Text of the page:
Study links low levels early in term to increased risk of severe cases of the pregnancy disorder.
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A study by researchers at the University of Pittsburgh has tied low vitamin D levels early in a woman’s pregnancy to an increased risk of severe pre-eclampsia.
The study was able to examine a database of 44,500 women, picking out 717 that had developed pre-eclampsia. Severe pre-eclampsia sometimes requires induced labor and delivery.
Funded by the National Institutes of Health, the study was published this month in the journal Epidemiology.
The women were part of the Collaborative Perinatal Project that ran from 1959 to 1965, the nation’s largest study of pregnant women. Their blood was well preserved enough to be tested for vitamin D levels.
Researchers looked at vitamin D levels before 26 weeks gestation and examined whether there was any connection between low levels and pre-eclampsia, a pregnancy disorder signified by high blood pressure and elevated protein levels in urine. Complications of untreated pre-eclampsia can be dangerous, even fatal, to a woman and her baby.
While the researchers didn’t find a connection between vitamin D and mild pre-eclampsia, it did find a significant correlation between vitamin D and severe pre-eclampsia.
The study does not necessarily suggest that women can prevent pre-eclampsia by taking more vitamin D.
It’s possible that low vitamin D levels could be a side effect of the pre-eclampsia, which may start long before it shows up in a woman’s blood pressure or urine protein levels.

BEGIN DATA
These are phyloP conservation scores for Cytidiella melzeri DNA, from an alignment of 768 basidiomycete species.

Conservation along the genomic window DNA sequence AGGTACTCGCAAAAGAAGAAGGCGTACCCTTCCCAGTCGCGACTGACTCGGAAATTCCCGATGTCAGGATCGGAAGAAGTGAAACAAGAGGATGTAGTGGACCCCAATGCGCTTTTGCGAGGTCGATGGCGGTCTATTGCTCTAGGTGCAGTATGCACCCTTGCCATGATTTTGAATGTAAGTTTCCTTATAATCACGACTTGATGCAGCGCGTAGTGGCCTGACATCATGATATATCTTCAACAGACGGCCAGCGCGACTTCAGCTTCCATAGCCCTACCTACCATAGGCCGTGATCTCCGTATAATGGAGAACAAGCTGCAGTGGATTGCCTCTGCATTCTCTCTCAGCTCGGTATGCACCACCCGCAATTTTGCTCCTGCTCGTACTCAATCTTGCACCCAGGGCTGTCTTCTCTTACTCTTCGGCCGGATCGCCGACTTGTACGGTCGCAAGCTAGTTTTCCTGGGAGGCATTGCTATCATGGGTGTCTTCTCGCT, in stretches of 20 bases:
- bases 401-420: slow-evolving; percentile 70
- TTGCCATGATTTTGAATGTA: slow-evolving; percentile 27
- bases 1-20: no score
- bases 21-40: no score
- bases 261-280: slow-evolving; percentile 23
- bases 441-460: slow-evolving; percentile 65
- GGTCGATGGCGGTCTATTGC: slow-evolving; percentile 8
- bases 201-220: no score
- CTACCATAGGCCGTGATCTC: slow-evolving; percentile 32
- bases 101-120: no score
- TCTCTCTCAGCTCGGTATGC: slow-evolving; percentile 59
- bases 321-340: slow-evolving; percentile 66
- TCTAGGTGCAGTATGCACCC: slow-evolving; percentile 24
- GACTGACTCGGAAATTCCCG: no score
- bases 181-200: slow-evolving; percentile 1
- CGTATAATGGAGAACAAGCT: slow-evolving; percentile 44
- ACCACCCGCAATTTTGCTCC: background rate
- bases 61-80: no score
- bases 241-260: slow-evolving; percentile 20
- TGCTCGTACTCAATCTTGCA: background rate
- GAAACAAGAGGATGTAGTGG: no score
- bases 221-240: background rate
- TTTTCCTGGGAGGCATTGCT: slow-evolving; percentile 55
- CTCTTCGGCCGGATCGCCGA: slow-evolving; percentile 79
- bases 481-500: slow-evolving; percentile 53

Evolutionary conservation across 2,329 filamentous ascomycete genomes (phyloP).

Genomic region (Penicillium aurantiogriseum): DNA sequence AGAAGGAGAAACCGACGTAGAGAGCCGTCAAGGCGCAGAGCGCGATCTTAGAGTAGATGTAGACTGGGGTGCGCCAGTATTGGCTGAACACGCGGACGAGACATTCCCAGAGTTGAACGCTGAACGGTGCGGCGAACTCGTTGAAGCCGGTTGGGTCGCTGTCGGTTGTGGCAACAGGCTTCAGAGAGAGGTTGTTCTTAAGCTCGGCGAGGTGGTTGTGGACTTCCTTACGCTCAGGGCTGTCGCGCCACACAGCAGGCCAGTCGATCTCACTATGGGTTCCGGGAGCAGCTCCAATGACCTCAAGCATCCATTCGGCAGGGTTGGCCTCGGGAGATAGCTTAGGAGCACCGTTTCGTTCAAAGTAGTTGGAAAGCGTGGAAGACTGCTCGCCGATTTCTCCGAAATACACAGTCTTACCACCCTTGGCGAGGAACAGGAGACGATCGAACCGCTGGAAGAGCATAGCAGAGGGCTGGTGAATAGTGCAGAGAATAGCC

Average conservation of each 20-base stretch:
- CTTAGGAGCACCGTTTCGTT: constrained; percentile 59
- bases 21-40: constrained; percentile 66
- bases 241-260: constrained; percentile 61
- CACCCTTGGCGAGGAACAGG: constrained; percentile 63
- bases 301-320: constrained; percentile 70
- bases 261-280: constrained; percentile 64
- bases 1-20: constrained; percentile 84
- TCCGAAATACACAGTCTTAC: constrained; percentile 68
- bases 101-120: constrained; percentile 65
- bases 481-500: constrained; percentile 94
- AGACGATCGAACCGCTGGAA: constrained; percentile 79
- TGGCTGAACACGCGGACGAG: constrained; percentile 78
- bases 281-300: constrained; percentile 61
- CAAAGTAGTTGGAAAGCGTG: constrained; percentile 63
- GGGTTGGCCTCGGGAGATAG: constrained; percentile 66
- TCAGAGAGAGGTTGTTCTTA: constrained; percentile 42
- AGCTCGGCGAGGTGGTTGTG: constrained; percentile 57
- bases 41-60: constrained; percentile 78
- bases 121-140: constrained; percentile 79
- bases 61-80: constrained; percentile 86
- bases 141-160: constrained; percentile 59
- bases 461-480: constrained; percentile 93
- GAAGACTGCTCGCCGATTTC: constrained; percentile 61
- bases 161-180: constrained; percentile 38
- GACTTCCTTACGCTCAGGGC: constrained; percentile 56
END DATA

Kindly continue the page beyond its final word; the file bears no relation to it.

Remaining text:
It could also be that the relationship in the data set, collected in the 1960s, no longer holds true today.
“Yes, we found this relationship, but we don’t believe that women should run out and start taking more vitamin D supplements when they are planning a pregnancy or when they’re pregnant,” said Lisa Bodnar, an associate professor of epidemiology at Pitt’s Graduate School of Public Health and lead author of the study. “There’s still a lot more research to be done.”
Because severe pre-eclampsia is quite rare — occurring in roughly five out of 1,000 pregnancies — a very large sample would be needed to examine further the vitamin D link.
Studies such as this one are hard to do because the data set required is so large, said Mark Caine, director of labor and delivery at West Penn Hospital, calling the Pitt research “a study that nobody else has really done.”
He noted that researchers have been looking for causes of pre-eclampsia for some time, referring to a 10- to 15-year study on calcium that ultimately couldn’t find a link to the disorder.
He also noted that vitamin D research is now in vogue, as researchers aim to link it to numerous diseases, in and out of pregnancy.
“People have been looking at vitamin D levels for several different adverse pregnancy outcomes — intrauterine growth restriction, preterm labor, diabetes,” he said. “The studies really still are all over the place.”
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